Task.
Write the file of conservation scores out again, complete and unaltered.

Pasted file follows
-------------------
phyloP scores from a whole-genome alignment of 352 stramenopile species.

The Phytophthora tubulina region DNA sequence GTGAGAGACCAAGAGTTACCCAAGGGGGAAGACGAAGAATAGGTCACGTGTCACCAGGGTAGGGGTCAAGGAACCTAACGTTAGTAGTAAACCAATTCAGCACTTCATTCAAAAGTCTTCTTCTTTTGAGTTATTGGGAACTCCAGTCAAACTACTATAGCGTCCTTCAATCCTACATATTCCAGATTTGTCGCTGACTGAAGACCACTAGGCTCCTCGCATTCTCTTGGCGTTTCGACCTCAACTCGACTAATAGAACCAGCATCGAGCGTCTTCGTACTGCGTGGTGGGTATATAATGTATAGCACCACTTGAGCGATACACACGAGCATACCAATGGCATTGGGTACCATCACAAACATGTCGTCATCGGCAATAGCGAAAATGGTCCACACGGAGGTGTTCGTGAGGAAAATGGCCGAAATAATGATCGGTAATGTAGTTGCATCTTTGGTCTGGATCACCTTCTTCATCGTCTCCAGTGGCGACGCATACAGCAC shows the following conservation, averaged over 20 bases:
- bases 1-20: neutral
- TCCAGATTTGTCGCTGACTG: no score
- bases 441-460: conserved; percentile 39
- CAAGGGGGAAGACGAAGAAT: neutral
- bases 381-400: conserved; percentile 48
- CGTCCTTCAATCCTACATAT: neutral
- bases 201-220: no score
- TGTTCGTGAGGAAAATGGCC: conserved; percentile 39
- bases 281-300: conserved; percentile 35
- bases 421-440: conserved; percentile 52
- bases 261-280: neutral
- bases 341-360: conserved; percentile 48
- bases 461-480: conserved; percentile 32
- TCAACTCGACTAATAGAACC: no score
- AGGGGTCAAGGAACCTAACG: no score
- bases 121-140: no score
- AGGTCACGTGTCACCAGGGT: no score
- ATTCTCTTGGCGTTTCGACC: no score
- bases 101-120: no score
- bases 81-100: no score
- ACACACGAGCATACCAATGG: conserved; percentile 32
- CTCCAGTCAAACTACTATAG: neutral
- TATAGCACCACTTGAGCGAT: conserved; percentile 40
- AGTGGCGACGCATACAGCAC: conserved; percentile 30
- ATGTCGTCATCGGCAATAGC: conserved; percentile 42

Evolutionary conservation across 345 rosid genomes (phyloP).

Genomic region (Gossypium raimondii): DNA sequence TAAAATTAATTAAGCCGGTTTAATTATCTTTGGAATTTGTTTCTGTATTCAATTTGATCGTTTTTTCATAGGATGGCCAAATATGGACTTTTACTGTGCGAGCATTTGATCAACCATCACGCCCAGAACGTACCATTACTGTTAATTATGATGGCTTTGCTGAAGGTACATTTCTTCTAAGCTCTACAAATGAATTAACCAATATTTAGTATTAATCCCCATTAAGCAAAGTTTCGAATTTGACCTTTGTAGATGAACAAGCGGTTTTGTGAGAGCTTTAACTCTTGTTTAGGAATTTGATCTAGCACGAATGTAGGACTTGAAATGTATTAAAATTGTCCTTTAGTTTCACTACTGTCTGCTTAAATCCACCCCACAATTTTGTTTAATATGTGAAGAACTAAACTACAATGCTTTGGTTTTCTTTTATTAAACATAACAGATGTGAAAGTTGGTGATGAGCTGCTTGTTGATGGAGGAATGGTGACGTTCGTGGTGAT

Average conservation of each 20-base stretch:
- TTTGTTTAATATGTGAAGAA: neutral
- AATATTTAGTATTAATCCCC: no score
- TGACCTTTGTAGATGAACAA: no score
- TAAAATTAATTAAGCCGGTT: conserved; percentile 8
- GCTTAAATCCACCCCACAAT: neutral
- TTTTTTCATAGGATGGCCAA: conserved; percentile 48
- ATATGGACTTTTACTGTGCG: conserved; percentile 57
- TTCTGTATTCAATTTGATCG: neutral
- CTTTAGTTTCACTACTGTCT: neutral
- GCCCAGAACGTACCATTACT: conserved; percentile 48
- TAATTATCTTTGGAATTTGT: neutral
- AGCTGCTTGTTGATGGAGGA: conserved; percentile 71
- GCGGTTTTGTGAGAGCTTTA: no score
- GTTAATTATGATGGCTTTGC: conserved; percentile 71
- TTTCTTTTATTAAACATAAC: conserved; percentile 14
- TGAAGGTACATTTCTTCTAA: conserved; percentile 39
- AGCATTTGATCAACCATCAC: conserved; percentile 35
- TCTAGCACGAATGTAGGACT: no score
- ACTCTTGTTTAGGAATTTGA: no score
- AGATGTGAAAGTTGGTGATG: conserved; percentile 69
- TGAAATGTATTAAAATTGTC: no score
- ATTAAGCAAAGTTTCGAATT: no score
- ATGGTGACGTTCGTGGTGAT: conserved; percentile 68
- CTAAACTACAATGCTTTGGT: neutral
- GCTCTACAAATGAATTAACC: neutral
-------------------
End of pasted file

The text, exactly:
phyloP scores from a whole-genome alignment of 352 stramenopile species.

The Phytophthora tubulina region DNA sequence GTGAGAGACCAAGAGTTACCCAAGGGGGAAGACGAAGAATAGGTCACGTGTCACCAGGGTAGGGGTCAAGGAACCTAACGTTAGTAGTAAACCAATTCAGCACTTCATTCAAAAGTCTTCTTCTTTTGAGTTATTGGGAACTCCAGTCAAACTACTATAGCGTCCTTCAATCCTACATATTCCAGATTTGTCGCTGACTGAAGACCACTAGGCTCCTCGCATTCTCTTGGCGTTTCGACCTCAACTCGACTAATAGAACCAGCATCGAGCGTCTTCGTACTGCGTGGTGGGTATATAATGTATAGCACCACTTGAGCGATACACACGAGCATACCAATGGCATTGGGTACCATCACAAACATGTCGTCATCGGCAATAGCGAAAATGGTCCACACGGAGGTGTTCGTGAGGAAAATGGCCGAAATAATGATCGGTAATGTAGTTGCATCTTTGGTCTGGATCACCTTCTTCATCGTCTCCAGTGGCGACGCATACAGCAC shows the following conservation, averaged over 20 bases:
- bases 1-20: neutral
- TCCAGATTTGTCGCTGACTG: no score
- bases 441-460: conserved; percentile 39
- CAAGGGGGAAGACGAAGAAT: neutral
- bases 381-400: conserved; percentile 48
- CGTCCTTCAATCCTACATAT: neutral
- bases 201-220: no score
- TGTTCGTGAGGAAAATGGCC: conserved; percentile 39
- bases 281-300: conserved; percentile 35
- bases 421-440: conserved; percentile 52
- bases 261-280: neutral
- bases 341-360: conserved; percentile 48
- bases 461-480: conserved; percentile 32
- TCAACTCGACTAATAGAACC: no score
- AGGGGTCAAGGAACCTAACG: no score
- bases 121-140: no score
- AGGTCACGTGTCACCAGGGT: no score
- ATTCTCTTGGCGTTTCGACC: no score
- bases 101-120: no score
- bases 81-100: no score
- ACACACGAGCATACCAATGG: conserved; percentile 32
- CTCCAGTCAAACTACTATAG: neutral
- TATAGCACCACTTGAGCGAT: conserved; percentile 40
- AGTGGCGACGCATACAGCAC: conserved; percentile 30
- ATGTCGTCATCGGCAATAGC: conserved; percentile 42

Evolutionary conservation across 345 rosid genomes (phyloP).

Genomic region (Gossypium raimondii): DNA sequence TAAAATTAATTAAGCCGGTTTAATTATCTTTGGAATTTGTTTCTGTATTCAATTTGATCGTTTTTTCATAGGATGGCCAAATATGGACTTTTACTGTGCGAGCATTTGATCAACCATCACGCCCAGAACGTACCATTACTGTTAATTATGATGGCTTTGCTGAAGGTACATTTCTTCTAAGCTCTACAAATGAATTAACCAATATTTAGTATTAATCCCCATTAAGCAAAGTTTCGAATTTGACCTTTGTAGATGAACAAGCGGTTTTGTGAGAGCTTTAACTCTTGTTTAGGAATTTGATCTAGCACGAATGTAGGACTTGAAATGTATTAAAATTGTCCTTTAGTTTCACTACTGTCTGCTTAAATCCACCCCACAATTTTGTTTAATATGTGAAGAACTAAACTACAATGCTTTGGTTTTCTTTTATTAAACATAACAGATGTGAAAGTTGGTGATGAGCTGCTTGTTGATGGAGGAATGGTGACGTTCGTGGTGAT

Average conservation of each 20-base stretch:
- TTTGTTTAATATGTGAAGAA: neutral
- AATATTTAGTATTAATCCCC: no score
- TGACCTTTGTAGATGAACAA: no score
- TAAAATTAATTAAGCCGGTT: conserved; percentile 8
- GCTTAAATCCACCCCACAAT: neutral
- TTTTTTCATAGGATGGCCAA: conserved; percentile 48
- ATATGGACTTTTACTGTGCG: conserved; percentile 57
- TTCTGTATTCAATTTGATCG: neutral
- CTTTAGTTTCACTACTGTCT: neutral
- GCCCAGAACGTACCATTACT: conserved; percentile 48
- TAATTATCTTTGGAATTTGT: neutral
- AGCTGCTTGTTGATGGAGGA: conserved; percentile 71
- GCGGTTTTGTGAGAGCTTTA: no score
- GTTAATTATGATGGCTTTGC: conserved; percentile 71
- TTTCTTTTATTAAACATAAC: conserved; percentile 14
- TGAAGGTACATTTCTTCTAA: conserved; percentile 39
- AGCATTTGATCAACCATCAC: conserved; percentile 35
- TCTAGCACGAATGTAGGACT: no score
- ACTCTTGTTTAGGAATTTGA: no score
- AGATGTGAAAGTTGGTGATG: conserved; percentile 69
- TGAAATGTATTAAAATTGTC: no score
- ATTAAGCAAAGTTTCGAATT: no score
- ATGGTGACGTTCGTGGTGAT: conserved; percentile 68
- CTAAACTACAATGCTTTGGT: neutral
- GCTCTACAAATGAATTAACC: neutral